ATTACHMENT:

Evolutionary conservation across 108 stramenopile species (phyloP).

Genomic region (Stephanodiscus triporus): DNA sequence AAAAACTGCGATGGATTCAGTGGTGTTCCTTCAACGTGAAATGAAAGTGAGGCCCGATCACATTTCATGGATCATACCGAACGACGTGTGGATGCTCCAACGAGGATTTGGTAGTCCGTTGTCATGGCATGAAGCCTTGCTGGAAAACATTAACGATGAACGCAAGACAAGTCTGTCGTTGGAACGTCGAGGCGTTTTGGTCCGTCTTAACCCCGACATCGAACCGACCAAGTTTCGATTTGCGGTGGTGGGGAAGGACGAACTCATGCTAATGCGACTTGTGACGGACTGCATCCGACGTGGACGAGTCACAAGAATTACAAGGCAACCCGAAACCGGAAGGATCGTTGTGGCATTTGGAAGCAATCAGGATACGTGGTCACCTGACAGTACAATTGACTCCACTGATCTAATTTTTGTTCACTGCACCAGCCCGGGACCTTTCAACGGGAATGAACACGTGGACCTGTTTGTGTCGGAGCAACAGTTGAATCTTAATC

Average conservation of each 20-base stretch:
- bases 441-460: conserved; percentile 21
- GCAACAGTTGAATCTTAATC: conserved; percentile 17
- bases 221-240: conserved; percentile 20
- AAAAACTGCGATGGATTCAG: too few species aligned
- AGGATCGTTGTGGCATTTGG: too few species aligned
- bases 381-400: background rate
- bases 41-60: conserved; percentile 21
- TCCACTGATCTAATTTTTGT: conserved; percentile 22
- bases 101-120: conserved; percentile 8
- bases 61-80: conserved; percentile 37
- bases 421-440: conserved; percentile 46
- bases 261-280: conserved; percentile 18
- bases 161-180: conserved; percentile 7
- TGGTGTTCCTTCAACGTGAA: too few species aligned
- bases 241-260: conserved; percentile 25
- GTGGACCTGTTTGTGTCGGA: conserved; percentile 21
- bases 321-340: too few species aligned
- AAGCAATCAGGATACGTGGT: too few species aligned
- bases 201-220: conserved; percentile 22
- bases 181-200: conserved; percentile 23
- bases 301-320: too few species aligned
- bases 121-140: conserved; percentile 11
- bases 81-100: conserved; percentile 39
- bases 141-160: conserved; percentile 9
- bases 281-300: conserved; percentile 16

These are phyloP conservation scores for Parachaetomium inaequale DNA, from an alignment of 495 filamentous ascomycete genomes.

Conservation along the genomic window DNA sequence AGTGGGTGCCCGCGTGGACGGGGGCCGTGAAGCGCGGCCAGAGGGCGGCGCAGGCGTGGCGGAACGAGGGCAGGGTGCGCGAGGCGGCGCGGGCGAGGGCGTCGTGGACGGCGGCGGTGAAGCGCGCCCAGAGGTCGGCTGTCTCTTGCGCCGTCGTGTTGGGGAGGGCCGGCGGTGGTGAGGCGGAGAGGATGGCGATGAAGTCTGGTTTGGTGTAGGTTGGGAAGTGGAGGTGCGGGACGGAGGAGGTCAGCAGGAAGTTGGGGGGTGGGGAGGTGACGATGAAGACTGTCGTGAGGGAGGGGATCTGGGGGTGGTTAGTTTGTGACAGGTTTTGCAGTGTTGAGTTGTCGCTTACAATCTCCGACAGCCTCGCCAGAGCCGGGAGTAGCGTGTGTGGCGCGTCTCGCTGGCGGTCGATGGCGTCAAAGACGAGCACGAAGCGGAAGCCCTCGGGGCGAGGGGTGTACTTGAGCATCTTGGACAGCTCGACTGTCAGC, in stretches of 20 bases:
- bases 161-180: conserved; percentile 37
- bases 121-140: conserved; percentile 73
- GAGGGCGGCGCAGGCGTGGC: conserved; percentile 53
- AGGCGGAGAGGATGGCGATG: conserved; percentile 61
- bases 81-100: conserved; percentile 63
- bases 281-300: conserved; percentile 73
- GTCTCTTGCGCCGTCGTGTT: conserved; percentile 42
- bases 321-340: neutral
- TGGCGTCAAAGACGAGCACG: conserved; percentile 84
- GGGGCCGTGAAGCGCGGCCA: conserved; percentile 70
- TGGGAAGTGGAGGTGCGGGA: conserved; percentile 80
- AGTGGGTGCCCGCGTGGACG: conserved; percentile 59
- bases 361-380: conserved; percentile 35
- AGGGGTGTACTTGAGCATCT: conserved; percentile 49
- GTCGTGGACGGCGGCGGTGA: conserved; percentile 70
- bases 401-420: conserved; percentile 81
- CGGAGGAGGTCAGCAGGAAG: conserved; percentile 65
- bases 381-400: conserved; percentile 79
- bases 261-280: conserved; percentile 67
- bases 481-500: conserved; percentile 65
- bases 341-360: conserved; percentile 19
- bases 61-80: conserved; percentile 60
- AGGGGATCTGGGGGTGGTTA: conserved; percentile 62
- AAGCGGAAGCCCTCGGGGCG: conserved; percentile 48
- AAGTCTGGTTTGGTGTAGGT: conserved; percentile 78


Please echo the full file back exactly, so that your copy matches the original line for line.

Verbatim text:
Evolutionary conservation across 108 stramenopile species (phyloP).

Genomic region (Stephanodiscus triporus): DNA sequence AAAAACTGCGATGGATTCAGTGGTGTTCCTTCAACGTGAAATGAAAGTGAGGCCCGATCACATTTCATGGATCATACCGAACGACGTGTGGATGCTCCAACGAGGATTTGGTAGTCCGTTGTCATGGCATGAAGCCTTGCTGGAAAACATTAACGATGAACGCAAGACAAGTCTGTCGTTGGAACGTCGAGGCGTTTTGGTCCGTCTTAACCCCGACATCGAACCGACCAAGTTTCGATTTGCGGTGGTGGGGAAGGACGAACTCATGCTAATGCGACTTGTGACGGACTGCATCCGACGTGGACGAGTCACAAGAATTACAAGGCAACCCGAAACCGGAAGGATCGTTGTGGCATTTGGAAGCAATCAGGATACGTGGTCACCTGACAGTACAATTGACTCCACTGATCTAATTTTTGTTCACTGCACCAGCCCGGGACCTTTCAACGGGAATGAACACGTGGACCTGTTTGTGTCGGAGCAACAGTTGAATCTTAATC

Average conservation of each 20-base stretch:
- bases 441-460: conserved; percentile 21
- GCAACAGTTGAATCTTAATC: conserved; percentile 17
- bases 221-240: conserved; percentile 20
- AAAAACTGCGATGGATTCAG: too few species aligned
- AGGATCGTTGTGGCATTTGG: too few species aligned
- bases 381-400: background rate
- bases 41-60: conserved; percentile 21
- TCCACTGATCTAATTTTTGT: conserved; percentile 22
- bases 101-120: conserved; percentile 8
- bases 61-80: conserved; percentile 37
- bases 421-440: conserved; percentile 46
- bases 261-280: conserved; percentile 18
- bases 161-180: conserved; percentile 7
- TGGTGTTCCTTCAACGTGAA: too few species aligned
- bases 241-260: conserved; percentile 25
- GTGGACCTGTTTGTGTCGGA: conserved; percentile 21
- bases 321-340: too few species aligned
- AAGCAATCAGGATACGTGGT: too few species aligned
- bases 201-220: conserved; percentile 22
- bases 181-200: conserved; percentile 23
- bases 301-320: too few species aligned
- bases 121-140: conserved; percentile 11
- bases 81-100: conserved; percentile 39
- bases 141-160: conserved; percentile 9
- bases 281-300: conserved; percentile 16

These are phyloP conservation scores for Parachaetomium inaequale DNA, from an alignment of 495 filamentous ascomycete genomes.

Conservation along the genomic window DNA sequence AGTGGGTGCCCGCGTGGACGGGGGCCGTGAAGCGCGGCCAGAGGGCGGCGCAGGCGTGGCGGAACGAGGGCAGGGTGCGCGAGGCGGCGCGGGCGAGGGCGTCGTGGACGGCGGCGGTGAAGCGCGCCCAGAGGTCGGCTGTCTCTTGCGCCGTCGTGTTGGGGAGGGCCGGCGGTGGTGAGGCGGAGAGGATGGCGATGAAGTCTGGTTTGGTGTAGGTTGGGAAGTGGAGGTGCGGGACGGAGGAGGTCAGCAGGAAGTTGGGGGGTGGGGAGGTGACGATGAAGACTGTCGTGAGGGAGGGGATCTGGGGGTGGTTAGTTTGTGACAGGTTTTGCAGTGTTGAGTTGTCGCTTACAATCTCCGACAGCCTCGCCAGAGCCGGGAGTAGCGTGTGTGGCGCGTCTCGCTGGCGGTCGATGGCGTCAAAGACGAGCACGAAGCGGAAGCCCTCGGGGCGAGGGGTGTACTTGAGCATCTTGGACAGCTCGACTGTCAGC, in stretches of 20 bases:
- bases 161-180: conserved; percentile 37
- bases 121-140: conserved; percentile 73
- GAGGGCGGCGCAGGCGTGGC: conserved; percentile 53
- AGGCGGAGAGGATGGCGATG: conserved; percentile 61
- bases 81-100: conserved; percentile 63
- bases 281-300: conserved; percentile 73
- GTCTCTTGCGCCGTCGTGTT: conserved; percentile 42
- bases 321-340: neutral
- TGGCGTCAAAGACGAGCACG: conserved; percentile 84
- GGGGCCGTGAAGCGCGGCCA: conserved; percentile 70
- TGGGAAGTGGAGGTGCGGGA: conserved; percentile 80
- AGTGGGTGCCCGCGTGGACG: conserved; percentile 59
- bases 361-380: conserved; percentile 35
- AGGGGTGTACTTGAGCATCT: conserved; percentile 49
- GTCGTGGACGGCGGCGGTGA: conserved; percentile 70
- bases 401-420: conserved; percentile 81
- CGGAGGAGGTCAGCAGGAAG: conserved; percentile 65
- bases 381-400: conserved; percentile 79
- bases 261-280: conserved; percentile 67
- bases 481-500: conserved; percentile 65
- bases 341-360: conserved; percentile 19
- bases 61-80: conserved; percentile 60
- AGGGGATCTGGGGGTGGTTA: conserved; percentile 62
- AAGCGGAAGCCCTCGGGGCG: conserved; percentile 48
- AAGTCTGGTTTGGTGTAGGT: conserved; percentile 78